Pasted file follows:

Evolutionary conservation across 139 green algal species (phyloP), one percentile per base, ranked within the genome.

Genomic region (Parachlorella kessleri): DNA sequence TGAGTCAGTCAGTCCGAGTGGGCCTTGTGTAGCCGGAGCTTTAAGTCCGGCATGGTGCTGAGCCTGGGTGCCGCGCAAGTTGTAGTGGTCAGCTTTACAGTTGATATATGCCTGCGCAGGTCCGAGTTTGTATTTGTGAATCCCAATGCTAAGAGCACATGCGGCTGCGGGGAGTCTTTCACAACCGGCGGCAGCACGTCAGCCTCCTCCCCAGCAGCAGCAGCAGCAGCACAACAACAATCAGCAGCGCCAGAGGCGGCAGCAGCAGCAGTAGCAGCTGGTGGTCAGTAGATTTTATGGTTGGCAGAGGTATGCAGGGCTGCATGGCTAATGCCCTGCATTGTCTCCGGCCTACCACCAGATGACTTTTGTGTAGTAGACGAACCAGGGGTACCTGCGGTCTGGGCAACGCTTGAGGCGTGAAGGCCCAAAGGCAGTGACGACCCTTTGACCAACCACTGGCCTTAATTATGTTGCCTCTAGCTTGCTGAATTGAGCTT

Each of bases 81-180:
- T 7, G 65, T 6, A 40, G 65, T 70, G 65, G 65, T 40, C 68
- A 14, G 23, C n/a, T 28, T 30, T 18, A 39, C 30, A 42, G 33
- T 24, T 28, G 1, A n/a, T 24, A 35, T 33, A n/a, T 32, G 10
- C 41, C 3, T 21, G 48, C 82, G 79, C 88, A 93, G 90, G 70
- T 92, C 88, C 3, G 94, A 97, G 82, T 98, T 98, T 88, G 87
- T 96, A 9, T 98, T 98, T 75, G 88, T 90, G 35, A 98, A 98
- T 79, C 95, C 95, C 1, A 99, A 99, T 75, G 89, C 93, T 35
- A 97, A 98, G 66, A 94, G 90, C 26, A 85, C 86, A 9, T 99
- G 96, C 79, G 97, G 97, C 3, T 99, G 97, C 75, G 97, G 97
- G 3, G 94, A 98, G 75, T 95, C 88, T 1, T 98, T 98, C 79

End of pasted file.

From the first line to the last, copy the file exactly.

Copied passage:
Evolutionary conservation across 139 green algal species (phyloP), one percentile per base, ranked within the genome.

Genomic region (Parachlorella kessleri): DNA sequence TGAGTCAGTCAGTCCGAGTGGGCCTTGTGTAGCCGGAGCTTTAAGTCCGGCATGGTGCTGAGCCTGGGTGCCGCGCAAGTTGTAGTGGTCAGCTTTACAGTTGATATATGCCTGCGCAGGTCCGAGTTTGTATTTGTGAATCCCAATGCTAAGAGCACATGCGGCTGCGGGGAGTCTTTCACAACCGGCGGCAGCACGTCAGCCTCCTCCCCAGCAGCAGCAGCAGCAGCACAACAACAATCAGCAGCGCCAGAGGCGGCAGCAGCAGCAGTAGCAGCTGGTGGTCAGTAGATTTTATGGTTGGCAGAGGTATGCAGGGCTGCATGGCTAATGCCCTGCATTGTCTCCGGCCTACCACCAGATGACTTTTGTGTAGTAGACGAACCAGGGGTACCTGCGGTCTGGGCAACGCTTGAGGCGTGAAGGCCCAAAGGCAGTGACGACCCTTTGACCAACCACTGGCCTTAATTATGTTGCCTCTAGCTTGCTGAATTGAGCTT

Each of bases 81-180:
- T 7, G 65, T 6, A 40, G 65, T 70, G 65, G 65, T 40, C 68
- A 14, G 23, C n/a, T 28, T 30, T 18, A 39, C 30, A 42, G 33
- T 24, T 28, G 1, A n/a, T 24, A 35, T 33, A n/a, T 32, G 10
- C 41, C 3, T 21, G 48, C 82, G 79, C 88, A 93, G 90, G 70
- T 92, C 88, C 3, G 94, A 97, G 82, T 98, T 98, T 88, G 87
- T 96, A 9, T 98, T 98, T 75, G 88, T 90, G 35, A 98, A 98
- T 79, C 95, C 95, C 1, A 99, A 99, T 75, G 89, C 93, T 35
- A 97, A 98, G 66, A 94, G 90, C 26, A 85, C 86, A 9, T 99
- G 96, C 79, G 97, G 97, C 3, T 99, G 97, C 75, G 97, G 97
- G 3, G 94, A 98, G 75, T 95, C 88, T 1, T 98, T 98, C 79